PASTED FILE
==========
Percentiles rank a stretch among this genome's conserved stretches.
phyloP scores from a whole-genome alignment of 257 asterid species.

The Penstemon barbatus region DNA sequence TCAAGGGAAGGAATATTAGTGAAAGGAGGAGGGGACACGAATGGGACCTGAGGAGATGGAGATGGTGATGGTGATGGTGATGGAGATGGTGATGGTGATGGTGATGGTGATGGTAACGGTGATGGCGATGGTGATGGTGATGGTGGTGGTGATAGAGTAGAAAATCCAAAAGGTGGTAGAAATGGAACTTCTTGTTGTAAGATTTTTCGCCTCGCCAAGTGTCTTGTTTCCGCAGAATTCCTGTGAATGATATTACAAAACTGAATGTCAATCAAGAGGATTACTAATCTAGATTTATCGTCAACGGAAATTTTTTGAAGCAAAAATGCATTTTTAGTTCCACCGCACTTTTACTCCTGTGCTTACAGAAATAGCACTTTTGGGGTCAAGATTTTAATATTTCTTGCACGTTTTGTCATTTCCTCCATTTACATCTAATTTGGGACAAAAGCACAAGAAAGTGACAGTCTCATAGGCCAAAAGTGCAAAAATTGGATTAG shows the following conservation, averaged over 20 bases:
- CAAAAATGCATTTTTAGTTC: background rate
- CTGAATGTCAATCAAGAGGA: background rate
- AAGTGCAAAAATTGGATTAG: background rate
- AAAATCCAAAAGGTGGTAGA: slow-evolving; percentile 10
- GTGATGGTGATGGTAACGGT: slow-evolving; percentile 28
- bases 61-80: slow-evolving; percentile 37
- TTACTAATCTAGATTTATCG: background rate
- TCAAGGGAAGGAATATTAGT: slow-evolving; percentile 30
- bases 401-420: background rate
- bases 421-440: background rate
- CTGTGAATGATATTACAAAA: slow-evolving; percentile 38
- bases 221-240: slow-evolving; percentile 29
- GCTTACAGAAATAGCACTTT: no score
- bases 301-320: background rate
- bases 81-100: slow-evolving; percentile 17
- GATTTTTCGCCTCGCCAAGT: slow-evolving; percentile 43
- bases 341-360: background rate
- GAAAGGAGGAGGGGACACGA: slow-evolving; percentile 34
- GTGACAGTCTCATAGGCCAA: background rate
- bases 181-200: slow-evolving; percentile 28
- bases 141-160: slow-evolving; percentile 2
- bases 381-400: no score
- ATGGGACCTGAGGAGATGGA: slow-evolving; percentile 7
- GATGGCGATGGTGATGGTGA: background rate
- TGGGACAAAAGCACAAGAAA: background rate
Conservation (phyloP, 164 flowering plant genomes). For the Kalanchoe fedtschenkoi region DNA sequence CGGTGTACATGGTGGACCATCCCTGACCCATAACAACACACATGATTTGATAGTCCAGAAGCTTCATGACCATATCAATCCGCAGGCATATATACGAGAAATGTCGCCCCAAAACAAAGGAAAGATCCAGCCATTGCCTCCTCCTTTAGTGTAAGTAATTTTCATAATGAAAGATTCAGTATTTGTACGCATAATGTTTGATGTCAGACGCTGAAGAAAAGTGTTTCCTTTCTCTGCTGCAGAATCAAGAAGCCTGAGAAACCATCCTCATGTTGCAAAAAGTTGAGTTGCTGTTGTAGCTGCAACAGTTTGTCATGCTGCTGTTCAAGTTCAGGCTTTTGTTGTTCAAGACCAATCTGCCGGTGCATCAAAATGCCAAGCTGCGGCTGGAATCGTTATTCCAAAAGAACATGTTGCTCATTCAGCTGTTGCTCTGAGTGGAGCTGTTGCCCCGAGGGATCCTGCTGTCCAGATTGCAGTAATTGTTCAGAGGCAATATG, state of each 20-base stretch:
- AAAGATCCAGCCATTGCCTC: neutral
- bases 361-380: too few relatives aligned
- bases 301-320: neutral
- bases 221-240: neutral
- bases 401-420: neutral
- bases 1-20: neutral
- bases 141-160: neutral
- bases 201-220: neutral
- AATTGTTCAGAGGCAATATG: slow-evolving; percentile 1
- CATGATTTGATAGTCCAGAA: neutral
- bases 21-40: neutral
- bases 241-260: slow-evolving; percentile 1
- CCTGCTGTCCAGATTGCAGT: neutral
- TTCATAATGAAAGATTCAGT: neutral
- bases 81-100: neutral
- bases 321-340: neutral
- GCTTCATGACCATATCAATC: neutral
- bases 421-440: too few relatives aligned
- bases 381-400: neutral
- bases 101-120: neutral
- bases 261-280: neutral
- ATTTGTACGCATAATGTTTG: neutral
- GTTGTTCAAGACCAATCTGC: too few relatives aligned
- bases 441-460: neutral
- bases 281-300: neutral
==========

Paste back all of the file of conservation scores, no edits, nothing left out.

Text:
Percentiles rank a stretch among this genome's conserved stretches.
phyloP scores from a whole-genome alignment of 257 asterid species.

The Penstemon barbatus region DNA sequence TCAAGGGAAGGAATATTAGTGAAAGGAGGAGGGGACACGAATGGGACCTGAGGAGATGGAGATGGTGATGGTGATGGTGATGGAGATGGTGATGGTGATGGTGATGGTGATGGTAACGGTGATGGCGATGGTGATGGTGATGGTGGTGGTGATAGAGTAGAAAATCCAAAAGGTGGTAGAAATGGAACTTCTTGTTGTAAGATTTTTCGCCTCGCCAAGTGTCTTGTTTCCGCAGAATTCCTGTGAATGATATTACAAAACTGAATGTCAATCAAGAGGATTACTAATCTAGATTTATCGTCAACGGAAATTTTTTGAAGCAAAAATGCATTTTTAGTTCCACCGCACTTTTACTCCTGTGCTTACAGAAATAGCACTTTTGGGGTCAAGATTTTAATATTTCTTGCACGTTTTGTCATTTCCTCCATTTACATCTAATTTGGGACAAAAGCACAAGAAAGTGACAGTCTCATAGGCCAAAAGTGCAAAAATTGGATTAG shows the following conservation, averaged over 20 bases:
- CAAAAATGCATTTTTAGTTC: background rate
- CTGAATGTCAATCAAGAGGA: background rate
- AAGTGCAAAAATTGGATTAG: background rate
- AAAATCCAAAAGGTGGTAGA: slow-evolving; percentile 10
- GTGATGGTGATGGTAACGGT: slow-evolving; percentile 28
- bases 61-80: slow-evolving; percentile 37
- TTACTAATCTAGATTTATCG: background rate
- TCAAGGGAAGGAATATTAGT: slow-evolving; percentile 30
- bases 401-420: background rate
- bases 421-440: background rate
- CTGTGAATGATATTACAAAA: slow-evolving; percentile 38
- bases 221-240: slow-evolving; percentile 29
- GCTTACAGAAATAGCACTTT: no score
- bases 301-320: background rate
- bases 81-100: slow-evolving; percentile 17
- GATTTTTCGCCTCGCCAAGT: slow-evolving; percentile 43
- bases 341-360: background rate
- GAAAGGAGGAGGGGACACGA: slow-evolving; percentile 34
- GTGACAGTCTCATAGGCCAA: background rate
- bases 181-200: slow-evolving; percentile 28
- bases 141-160: slow-evolving; percentile 2
- bases 381-400: no score
- ATGGGACCTGAGGAGATGGA: slow-evolving; percentile 7
- GATGGCGATGGTGATGGTGA: background rate
- TGGGACAAAAGCACAAGAAA: background rate
Conservation (phyloP, 164 flowering plant genomes). For the Kalanchoe fedtschenkoi region DNA sequence CGGTGTACATGGTGGACCATCCCTGACCCATAACAACACACATGATTTGATAGTCCAGAAGCTTCATGACCATATCAATCCGCAGGCATATATACGAGAAATGTCGCCCCAAAACAAAGGAAAGATCCAGCCATTGCCTCCTCCTTTAGTGTAAGTAATTTTCATAATGAAAGATTCAGTATTTGTACGCATAATGTTTGATGTCAGACGCTGAAGAAAAGTGTTTCCTTTCTCTGCTGCAGAATCAAGAAGCCTGAGAAACCATCCTCATGTTGCAAAAAGTTGAGTTGCTGTTGTAGCTGCAACAGTTTGTCATGCTGCTGTTCAAGTTCAGGCTTTTGTTGTTCAAGACCAATCTGCCGGTGCATCAAAATGCCAAGCTGCGGCTGGAATCGTTATTCCAAAAGAACATGTTGCTCATTCAGCTGTTGCTCTGAGTGGAGCTGTTGCCCCGAGGGATCCTGCTGTCCAGATTGCAGTAATTGTTCAGAGGCAATATG, state of each 20-base stretch:
- AAAGATCCAGCCATTGCCTC: neutral
- bases 361-380: too few relatives aligned
- bases 301-320: neutral
- bases 221-240: neutral
- bases 401-420: neutral
- bases 1-20: neutral
- bases 141-160: neutral
- bases 201-220: neutral
- AATTGTTCAGAGGCAATATG: slow-evolving; percentile 1
- CATGATTTGATAGTCCAGAA: neutral
- bases 21-40: neutral
- bases 241-260: slow-evolving; percentile 1
- CCTGCTGTCCAGATTGCAGT: neutral
- TTCATAATGAAAGATTCAGT: neutral
- bases 81-100: neutral
- bases 321-340: neutral
- GCTTCATGACCATATCAATC: neutral
- bases 421-440: too few relatives aligned
- bases 381-400: neutral
- bases 101-120: neutral
- bases 261-280: neutral
- ATTTGTACGCATAATGTTTG: neutral
- GTTGTTCAAGACCAATCTGC: too few relatives aligned
- bases 441-460: neutral
- bases 281-300: neutral